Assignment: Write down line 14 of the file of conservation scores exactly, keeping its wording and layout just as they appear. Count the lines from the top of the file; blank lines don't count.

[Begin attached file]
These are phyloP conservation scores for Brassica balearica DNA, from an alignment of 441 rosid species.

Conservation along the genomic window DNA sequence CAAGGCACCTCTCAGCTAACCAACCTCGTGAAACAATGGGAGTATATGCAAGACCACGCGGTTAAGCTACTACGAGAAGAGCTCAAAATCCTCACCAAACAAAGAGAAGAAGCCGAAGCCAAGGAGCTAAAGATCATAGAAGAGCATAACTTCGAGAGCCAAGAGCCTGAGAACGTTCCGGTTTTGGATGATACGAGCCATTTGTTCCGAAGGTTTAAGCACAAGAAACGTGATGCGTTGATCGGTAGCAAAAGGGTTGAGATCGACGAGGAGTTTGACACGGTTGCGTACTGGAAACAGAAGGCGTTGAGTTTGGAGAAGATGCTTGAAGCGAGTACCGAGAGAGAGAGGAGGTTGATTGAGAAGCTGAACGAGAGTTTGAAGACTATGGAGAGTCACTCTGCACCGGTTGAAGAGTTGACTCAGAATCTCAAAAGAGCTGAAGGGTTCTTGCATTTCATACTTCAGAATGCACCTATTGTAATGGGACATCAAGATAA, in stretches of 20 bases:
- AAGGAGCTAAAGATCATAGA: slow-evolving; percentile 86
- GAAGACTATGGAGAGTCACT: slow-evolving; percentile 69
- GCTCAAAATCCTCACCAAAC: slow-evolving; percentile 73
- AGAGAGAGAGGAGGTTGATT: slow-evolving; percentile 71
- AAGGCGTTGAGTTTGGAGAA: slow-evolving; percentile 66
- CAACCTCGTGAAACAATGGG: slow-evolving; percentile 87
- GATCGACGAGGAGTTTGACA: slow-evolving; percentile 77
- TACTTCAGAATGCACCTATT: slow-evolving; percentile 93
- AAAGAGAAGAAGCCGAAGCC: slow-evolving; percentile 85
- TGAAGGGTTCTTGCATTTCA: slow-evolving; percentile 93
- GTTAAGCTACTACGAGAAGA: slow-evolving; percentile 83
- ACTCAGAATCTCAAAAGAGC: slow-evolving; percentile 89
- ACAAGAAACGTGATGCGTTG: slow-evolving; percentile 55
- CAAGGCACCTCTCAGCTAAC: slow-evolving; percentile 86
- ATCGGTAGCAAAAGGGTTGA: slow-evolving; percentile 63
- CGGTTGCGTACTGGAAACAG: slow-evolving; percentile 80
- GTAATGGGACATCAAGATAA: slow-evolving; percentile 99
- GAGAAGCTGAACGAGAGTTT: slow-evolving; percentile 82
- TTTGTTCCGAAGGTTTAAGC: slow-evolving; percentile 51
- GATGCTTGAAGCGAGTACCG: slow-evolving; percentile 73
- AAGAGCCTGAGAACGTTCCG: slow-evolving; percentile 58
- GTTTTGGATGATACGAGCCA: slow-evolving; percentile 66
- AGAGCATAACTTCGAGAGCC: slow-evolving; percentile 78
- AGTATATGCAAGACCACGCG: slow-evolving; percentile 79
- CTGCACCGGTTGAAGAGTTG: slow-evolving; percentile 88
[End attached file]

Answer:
- ACTCAGAATCTCAAAAGAGC: slow-evolving; percentile 89